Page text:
The Labeling Theory


04/13/04


Criminology


Essay Question Fifteen


The Labeling Theory is associated with Howard Becket and was introduced in 1963. Labeling theory is the theory of deviance that views deviance as a label assigned to behavior and individuals by particular figures of authority. That means that no one is actually a deviant and no action is deviant unless specified by society. The acts that are considered deviant today, may be acceptable or even normal tomorrow or in another part of the world.


Labeling theory is somewhat of a "if the shoe fits, wear it" theory. Labeling theory suggests that: Social groups make deviance by making rules whose infractions constitute deviance and by applying these rules to particular people and labeling them as outsiders. From this point of view, deviance is not a quality of the act that a person commits, but rather a consequence of the application by others of rules and sanctions to the "offender." The deviant is one to whom that label has successfully been applied.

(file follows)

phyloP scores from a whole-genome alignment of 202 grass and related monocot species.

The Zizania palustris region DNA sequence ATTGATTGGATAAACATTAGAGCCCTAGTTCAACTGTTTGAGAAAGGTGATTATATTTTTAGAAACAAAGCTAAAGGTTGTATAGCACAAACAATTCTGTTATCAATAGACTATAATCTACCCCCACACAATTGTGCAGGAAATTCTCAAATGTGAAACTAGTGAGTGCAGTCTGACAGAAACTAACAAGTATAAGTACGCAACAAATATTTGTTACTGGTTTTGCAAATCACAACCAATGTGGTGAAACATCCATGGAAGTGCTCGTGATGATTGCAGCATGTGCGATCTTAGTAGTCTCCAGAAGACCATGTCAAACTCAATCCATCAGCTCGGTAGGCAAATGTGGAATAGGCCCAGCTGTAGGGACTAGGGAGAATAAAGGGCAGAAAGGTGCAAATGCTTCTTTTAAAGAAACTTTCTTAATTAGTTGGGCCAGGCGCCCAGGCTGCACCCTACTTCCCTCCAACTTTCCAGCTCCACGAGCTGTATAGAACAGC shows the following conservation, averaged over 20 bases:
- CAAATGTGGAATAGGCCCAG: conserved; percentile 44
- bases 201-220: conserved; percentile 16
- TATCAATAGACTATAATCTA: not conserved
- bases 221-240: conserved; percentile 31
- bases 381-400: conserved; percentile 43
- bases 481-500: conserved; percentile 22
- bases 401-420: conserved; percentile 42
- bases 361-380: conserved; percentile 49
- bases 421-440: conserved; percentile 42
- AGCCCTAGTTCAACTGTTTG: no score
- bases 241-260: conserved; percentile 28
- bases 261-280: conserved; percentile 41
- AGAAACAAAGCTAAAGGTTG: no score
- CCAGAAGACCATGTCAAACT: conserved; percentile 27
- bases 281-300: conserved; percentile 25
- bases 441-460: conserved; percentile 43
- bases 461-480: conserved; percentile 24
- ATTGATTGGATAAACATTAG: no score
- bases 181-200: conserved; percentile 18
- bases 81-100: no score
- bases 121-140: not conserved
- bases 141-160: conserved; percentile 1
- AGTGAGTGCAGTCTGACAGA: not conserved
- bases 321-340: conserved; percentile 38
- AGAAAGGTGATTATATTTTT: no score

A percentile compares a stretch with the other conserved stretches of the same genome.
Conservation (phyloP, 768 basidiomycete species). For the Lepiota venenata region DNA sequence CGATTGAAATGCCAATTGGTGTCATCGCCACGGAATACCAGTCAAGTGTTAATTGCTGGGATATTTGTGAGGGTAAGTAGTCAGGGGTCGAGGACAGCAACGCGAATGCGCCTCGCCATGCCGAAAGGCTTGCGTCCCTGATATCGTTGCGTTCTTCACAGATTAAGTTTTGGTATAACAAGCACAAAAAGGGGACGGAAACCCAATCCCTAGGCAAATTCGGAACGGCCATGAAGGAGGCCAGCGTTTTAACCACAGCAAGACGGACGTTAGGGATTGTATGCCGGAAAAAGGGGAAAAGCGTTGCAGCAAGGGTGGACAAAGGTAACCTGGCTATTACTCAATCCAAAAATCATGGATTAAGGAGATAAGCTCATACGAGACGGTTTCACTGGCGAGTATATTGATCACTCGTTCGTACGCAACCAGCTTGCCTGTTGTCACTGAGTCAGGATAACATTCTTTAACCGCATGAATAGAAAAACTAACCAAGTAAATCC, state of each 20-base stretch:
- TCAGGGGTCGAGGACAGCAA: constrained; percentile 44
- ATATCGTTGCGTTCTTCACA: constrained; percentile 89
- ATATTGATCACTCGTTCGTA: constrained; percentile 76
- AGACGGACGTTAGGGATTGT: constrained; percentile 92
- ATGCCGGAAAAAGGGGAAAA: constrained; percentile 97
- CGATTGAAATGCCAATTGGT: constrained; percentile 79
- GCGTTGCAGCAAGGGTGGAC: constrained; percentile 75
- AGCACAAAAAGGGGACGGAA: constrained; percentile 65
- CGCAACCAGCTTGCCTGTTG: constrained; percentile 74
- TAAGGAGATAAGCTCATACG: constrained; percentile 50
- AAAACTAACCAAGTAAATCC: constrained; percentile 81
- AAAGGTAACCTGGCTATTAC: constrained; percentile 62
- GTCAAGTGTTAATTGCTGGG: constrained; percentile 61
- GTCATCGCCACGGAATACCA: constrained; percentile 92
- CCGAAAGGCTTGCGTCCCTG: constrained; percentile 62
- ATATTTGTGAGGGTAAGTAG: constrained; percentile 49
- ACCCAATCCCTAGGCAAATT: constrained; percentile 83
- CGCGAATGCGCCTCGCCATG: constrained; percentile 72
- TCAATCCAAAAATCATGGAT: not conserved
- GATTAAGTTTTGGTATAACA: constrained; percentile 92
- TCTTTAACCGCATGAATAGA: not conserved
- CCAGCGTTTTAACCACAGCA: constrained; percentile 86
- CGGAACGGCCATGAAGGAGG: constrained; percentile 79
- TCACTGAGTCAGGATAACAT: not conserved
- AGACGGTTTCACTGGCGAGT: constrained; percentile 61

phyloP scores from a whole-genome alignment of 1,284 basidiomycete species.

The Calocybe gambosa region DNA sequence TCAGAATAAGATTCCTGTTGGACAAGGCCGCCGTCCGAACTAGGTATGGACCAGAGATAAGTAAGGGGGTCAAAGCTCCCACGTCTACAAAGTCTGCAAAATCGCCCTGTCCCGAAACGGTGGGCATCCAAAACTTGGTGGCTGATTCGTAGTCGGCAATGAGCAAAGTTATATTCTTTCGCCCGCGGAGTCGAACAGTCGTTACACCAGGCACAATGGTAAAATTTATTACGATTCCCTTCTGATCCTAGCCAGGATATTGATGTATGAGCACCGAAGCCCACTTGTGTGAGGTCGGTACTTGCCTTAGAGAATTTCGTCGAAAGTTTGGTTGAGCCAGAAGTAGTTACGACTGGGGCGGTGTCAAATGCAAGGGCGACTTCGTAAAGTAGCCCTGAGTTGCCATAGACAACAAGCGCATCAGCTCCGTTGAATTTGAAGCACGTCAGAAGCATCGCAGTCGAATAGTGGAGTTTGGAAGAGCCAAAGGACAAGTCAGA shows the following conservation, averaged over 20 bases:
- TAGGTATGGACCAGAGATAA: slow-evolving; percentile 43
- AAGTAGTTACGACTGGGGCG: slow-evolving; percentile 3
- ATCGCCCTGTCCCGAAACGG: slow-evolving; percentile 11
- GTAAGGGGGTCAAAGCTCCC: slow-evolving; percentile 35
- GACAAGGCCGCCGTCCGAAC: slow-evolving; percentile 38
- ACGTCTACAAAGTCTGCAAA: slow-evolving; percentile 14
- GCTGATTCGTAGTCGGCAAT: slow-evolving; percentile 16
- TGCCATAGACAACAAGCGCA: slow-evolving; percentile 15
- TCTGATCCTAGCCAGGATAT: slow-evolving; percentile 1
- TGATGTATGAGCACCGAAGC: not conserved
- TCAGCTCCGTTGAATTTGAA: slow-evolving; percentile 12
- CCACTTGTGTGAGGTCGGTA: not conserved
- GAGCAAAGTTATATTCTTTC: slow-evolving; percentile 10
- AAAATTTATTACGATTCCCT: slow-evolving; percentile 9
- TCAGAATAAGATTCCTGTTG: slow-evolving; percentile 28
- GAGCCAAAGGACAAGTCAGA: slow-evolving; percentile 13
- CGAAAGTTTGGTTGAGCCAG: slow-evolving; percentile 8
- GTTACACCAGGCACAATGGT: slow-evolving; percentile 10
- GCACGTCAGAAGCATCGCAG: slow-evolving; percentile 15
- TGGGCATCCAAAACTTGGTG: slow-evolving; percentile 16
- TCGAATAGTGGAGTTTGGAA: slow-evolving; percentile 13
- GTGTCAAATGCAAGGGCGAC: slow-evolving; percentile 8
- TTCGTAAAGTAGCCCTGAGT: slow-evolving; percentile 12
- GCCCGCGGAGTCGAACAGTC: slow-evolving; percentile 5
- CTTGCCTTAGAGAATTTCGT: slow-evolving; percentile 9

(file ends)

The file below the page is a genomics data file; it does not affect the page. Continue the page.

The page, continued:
When a person gets caught for engaging in a particular crime, that person may begin to see their self in a negative context (just as those who label the person as delinquent see the juvenile). Labeling theory is especially crucial to understanding juvenile delinquency because it is during the time of adolescence that juvenile\'s self identities are formed. "Labeling theory also helps explain the longer-term consequences of a deviant label on a person\'s social identity" .


If a juvenile is labeled as delinquent, then their self- identity may develop as such and they will be far more prone to engaging in criminal activity. Because of a juvenile\'s negative self-concept, he or she will choose to engage in crime and associate with other delinquents.